Fishing from the Point: Variety is name of the game
Despite stormy weather, cool temperatures have gotten fish a-moving and a-grooving. Those fishing at night and during early morning are picking up rockfish at Indian River Inlet. They’re biting at sand fleas and eels drifted in the rocks, but don’t be surprised if you pick up sheepshead or triggerfish, too. If you can catch irregularly moving blues on the incoming current, metal lures may bring them in.
False albacore have been sighted around A Buoy, where trolling is a common method. But if the school is feeding at the surface, they might be distracted by a fly cast with a metal lure. B Buoy and Red Buoy have been the spot for croaker. Codfish and Red Hake have made an appearance, as well. At Fenwick Shoal, Spanish mackerel and blues have been snagged by trolling spoons.
School is in session, so mullet are migrating, and bigger fish are usually close behind. As always, the Old Grounds are a treasure trove of flounder, sea bass and small trout, but not when it’s windy.
In the deep sea, fishing has been scattered. Some boats landed marlin, but tuna and dolphin have reportedly been scarce.
Anyone still at the shore in September probably loves the quietness of the beach. Despite some high seas last week, anglers enjoyed the surf with a rod in hand and got an unexpected run of pompano on the Fishbites that were meant to tempt croaker.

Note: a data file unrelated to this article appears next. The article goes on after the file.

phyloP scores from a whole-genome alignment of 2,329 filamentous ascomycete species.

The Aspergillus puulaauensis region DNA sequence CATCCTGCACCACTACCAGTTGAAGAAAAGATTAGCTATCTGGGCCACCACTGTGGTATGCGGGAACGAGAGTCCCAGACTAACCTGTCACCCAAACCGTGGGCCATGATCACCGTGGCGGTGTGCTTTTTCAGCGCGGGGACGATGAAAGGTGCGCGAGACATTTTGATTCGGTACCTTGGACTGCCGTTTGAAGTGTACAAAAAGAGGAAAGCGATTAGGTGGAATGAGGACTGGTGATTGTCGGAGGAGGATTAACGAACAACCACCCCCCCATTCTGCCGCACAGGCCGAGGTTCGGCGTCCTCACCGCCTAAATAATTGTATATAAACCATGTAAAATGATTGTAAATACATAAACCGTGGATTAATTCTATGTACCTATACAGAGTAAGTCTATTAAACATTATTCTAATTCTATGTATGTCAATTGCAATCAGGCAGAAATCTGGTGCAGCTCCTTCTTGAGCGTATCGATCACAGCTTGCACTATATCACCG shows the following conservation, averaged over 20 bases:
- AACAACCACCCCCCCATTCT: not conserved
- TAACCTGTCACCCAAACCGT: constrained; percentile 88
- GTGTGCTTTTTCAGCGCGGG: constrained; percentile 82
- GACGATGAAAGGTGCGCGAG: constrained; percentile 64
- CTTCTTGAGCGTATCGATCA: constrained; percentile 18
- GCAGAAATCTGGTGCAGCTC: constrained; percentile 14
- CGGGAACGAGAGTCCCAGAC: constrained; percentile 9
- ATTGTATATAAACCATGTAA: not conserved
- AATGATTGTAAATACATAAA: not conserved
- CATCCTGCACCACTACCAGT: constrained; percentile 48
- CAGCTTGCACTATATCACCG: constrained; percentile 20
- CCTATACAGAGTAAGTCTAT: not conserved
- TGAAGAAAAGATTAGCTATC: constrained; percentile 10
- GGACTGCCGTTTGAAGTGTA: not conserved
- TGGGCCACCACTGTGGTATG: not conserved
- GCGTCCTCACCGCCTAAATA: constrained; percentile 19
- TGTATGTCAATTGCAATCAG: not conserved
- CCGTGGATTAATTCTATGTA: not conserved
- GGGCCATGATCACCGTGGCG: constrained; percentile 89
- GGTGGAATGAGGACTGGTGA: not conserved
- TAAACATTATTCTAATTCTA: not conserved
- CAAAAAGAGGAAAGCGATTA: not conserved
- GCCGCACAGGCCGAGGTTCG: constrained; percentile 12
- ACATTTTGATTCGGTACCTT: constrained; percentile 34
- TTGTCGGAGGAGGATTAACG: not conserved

Cut bait has brought in blues, which anglers can hope will be as plentiful as last year. Meanwhile, croaker, red drum, kings and spot are devouring bloodworms, Gulp! or Fishbites. Roving seabirds can be an indication of where to cast for false albacore, according to Eric Burnley Sr.
If you’re ready to make a special trip, or even if you’re just on the beach anyway, Old Inlet Bait & Tackle will host the 15th Annual Delaware Seashore Fall Surf Fishing Classic on Saturday and Sunday, Sept. 22 and 23.
More than $15,000 in prizes will be awarded in multiple categories, for overall winners, women and children. Prizes will be awarded Sunday, Sept. 23, at the pavilion at Savages Ditch Road.
All fish in the tournament must be caught on hook or lure and landed on the beach. No more than two rods are permitted, each equipped with no more than two hooks.
A fishing license is required to compete at the designated surf fishing areas in Delaware Seashore State Park and Fenwick Island State Park, but they will be available for purchase at check-in each day.
Pre-registration by mail will be accepted until Monday, Sept. 17, costing $30 per person, or $15 for children 14 or younger. After that, entries will be accepted in person until the day of the tournament at 7 a.m., with a $2 late fee.
Here’s hoping that your Saturday morning catch turns into a tournament winner!